The concept of precognition cannot be dismissed out of hand, experts say.
Experts deny ESP despite evidence
People who claim to see the future have always been regarded with suspicion. And not without cause: all too often "seers" have been revealed to be at best misguided, if not charlatans or just plain mad.
But the opprobrium they face pales beside that endured by scientists brave - or foolish - enough to take the idea of "precognition" seriously.
One of this very rare breed is Dr Daryl Bem, emeritus professor of psychology at Cornell University in the United States. For decades he has combined a distinguished career in conventional research with a parallel role as arguably the most respected scientist prepared to investigate precognition.
Over the years, he has performed many experiments to investigate whether ordinary people can see into the future. And by the standards of conventional science, what he has amassed constitutes compelling evidence that they can.
So why has this not made headlines around the world, and sparked research into how we can all hone our abilities to see the future? The reason is that Dr Bem has met the same fate as that of every other researcher into precognition: his results have been ignored, decried or dismissed as showing nothing more than the existence of ESP: "Error Some Place".
But now he is making headlines, having sparked a storm of controversy by having evidence for precognition accepted by a leading academic journal, the Journal of Personality and Social Psychology, based on experiments involving more than 1,000 people.
Until now, most studies have been twists on a simple theme: predicting the outcome of a coin toss. Random guessing will produce a hit rate of just 50 per cent, while the existence of precognition should boost that somewhat.
If performed, say, 100 times, calling correctly 60 times would represent what scientists call a "statistically significant" hit rate - implying that the chances of doing so well by fluke alone are pretty low.
But that is not the same as saying that precognition must therefore exist, and sceptics have not stinted in offering a host of alternative explanations, ranging from faulty coins to cheating.
Dr Bem has put huge effort into eliminating these other explanations. But what makes his work stand out is that he has gone beyond merely trying to show whether precognition exists. Instead, he has looked at whether the phenomenon has features commonly seen in conventional mental abilities.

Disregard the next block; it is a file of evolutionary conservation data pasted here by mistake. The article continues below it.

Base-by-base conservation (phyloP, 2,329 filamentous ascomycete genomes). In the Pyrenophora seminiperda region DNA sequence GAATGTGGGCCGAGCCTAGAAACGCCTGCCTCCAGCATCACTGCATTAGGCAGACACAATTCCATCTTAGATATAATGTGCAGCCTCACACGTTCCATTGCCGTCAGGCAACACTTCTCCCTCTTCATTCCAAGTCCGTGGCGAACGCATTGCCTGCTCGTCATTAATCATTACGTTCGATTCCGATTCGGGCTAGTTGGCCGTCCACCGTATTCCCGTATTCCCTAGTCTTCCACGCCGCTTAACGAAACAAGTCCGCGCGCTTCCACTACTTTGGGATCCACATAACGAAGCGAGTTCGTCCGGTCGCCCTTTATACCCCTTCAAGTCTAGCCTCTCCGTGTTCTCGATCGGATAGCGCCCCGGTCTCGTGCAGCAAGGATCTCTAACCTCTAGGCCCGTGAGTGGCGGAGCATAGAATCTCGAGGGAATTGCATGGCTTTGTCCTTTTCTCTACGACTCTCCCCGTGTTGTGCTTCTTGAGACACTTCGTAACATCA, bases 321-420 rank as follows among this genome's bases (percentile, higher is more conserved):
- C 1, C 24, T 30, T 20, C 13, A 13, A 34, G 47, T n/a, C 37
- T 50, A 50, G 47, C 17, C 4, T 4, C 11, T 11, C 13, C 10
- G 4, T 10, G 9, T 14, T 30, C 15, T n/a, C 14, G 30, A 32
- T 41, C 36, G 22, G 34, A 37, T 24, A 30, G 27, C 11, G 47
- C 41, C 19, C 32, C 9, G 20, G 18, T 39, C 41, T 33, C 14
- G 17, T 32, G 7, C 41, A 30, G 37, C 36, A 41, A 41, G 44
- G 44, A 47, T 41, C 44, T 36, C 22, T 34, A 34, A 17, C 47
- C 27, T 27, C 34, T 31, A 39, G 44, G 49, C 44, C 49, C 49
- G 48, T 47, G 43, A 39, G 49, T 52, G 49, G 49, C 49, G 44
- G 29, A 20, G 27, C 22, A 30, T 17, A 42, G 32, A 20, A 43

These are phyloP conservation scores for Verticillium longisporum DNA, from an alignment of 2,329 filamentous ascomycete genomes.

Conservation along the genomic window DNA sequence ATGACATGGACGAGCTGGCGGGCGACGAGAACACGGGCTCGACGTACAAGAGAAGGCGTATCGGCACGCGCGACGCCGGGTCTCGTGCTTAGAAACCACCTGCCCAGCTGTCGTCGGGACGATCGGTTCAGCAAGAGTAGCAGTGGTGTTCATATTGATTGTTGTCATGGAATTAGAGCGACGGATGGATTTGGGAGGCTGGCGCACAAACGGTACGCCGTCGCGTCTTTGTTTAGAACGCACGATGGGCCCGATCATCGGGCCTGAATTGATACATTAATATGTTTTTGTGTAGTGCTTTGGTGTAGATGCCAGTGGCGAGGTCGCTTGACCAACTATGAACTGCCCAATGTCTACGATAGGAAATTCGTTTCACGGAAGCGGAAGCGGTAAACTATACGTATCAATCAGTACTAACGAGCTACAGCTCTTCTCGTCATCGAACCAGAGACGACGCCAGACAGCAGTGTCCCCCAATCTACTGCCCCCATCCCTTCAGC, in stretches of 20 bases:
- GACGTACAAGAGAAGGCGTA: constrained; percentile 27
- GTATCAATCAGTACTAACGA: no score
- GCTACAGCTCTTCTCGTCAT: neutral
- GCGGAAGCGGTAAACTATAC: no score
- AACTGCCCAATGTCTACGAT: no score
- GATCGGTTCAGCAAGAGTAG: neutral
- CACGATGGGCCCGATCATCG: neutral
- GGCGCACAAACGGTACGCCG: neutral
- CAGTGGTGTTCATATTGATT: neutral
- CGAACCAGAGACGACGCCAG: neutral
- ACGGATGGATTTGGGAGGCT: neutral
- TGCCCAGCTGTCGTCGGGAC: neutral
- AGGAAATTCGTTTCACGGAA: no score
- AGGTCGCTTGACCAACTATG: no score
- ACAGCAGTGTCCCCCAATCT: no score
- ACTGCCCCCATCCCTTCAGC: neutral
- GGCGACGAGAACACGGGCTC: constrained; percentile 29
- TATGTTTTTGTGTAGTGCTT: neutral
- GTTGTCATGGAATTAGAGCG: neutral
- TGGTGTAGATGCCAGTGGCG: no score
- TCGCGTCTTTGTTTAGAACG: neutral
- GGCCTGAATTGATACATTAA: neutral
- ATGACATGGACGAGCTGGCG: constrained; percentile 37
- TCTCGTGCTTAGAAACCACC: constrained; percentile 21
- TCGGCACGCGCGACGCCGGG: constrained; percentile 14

For example, it is well-known that stronger stimuli typically produce a stronger response in humans. So Dr Bem got people to guess which of two computer screens was about to show an image. Random guessing would produce a 50:50 hit rate - and that was what the experiment found when the image was of something innocuous, like a wedding. But when he used more shocking images taken from the internet, the hit rate went up. Not by much - it was around 53 per cent - but statistically significant.
Dr Bem has gone further, checking out other characteristics of precognition, such as whether it allows "habituation", in which people respond less strongly to images they have already seen. Taken together, the results suggest precognition does have the features expected of a real mental ability. The overall effect is not huge, but the chances that his results are fluke alone are just one in 100 billion.
So precognition is real; case closed - or at least, it would be if the effect under study were, say, the effectiveness of a new cancer drug.
But for many scientists, precognition is so wacky that they are prepared to give it a much rougher ride than any life-saving therapy. Even before Dr Bem's results appeared, sceptics were lining up to denounce them as crazy. One scientist told TheNew York Times that if any of the results were true "we would have to rethink everything about the nature of the universe".
Some more thoughtful sceptics are insisting the results confirm long-held suspicions about flaws in how scientific evidence is assessed. They are calling for the use of techniques that take account of the inherent plausibility of whatever is being investigated. In the case of precognition, many would deem the inherent plausibility so low that Dr Bem's findings would not come close to making the case.
Other critics have pointed out that the findings have already failed the ultimate test of any genuine effect: replication. Which is true: some scientists have failed to confirm Dr Bem's findings, but others have succeeded.
Just suppose, however, that the sceptics are wrong and precognition really does exist. Would it demand a "rethink of everything"? Not at all; in fact, it would be right in line with one of the cornerstones of our present understanding of the universe: quantum theory. Experiments in the early 1980s showed that our common-sense perceptions of how the universe work are unreliable, and that it is just possible that the past and the future can be temporarily switched round.
At least one Nobel Prize-winning quantum physicist, Prof Sir Tony Leggett of the University of Illinois, believes this means we cannot dismiss the idea of precognition out of hand.
Whether Dr Bem has brought us to the brink of a major discovery remains to be seen. What is clear is that we will never know for sure unless many more scientists show as much courage as Dr Bem and join the quest to find out.
Robert Matthews is Visiting Reader in Science at Aston University, Birmingham, England.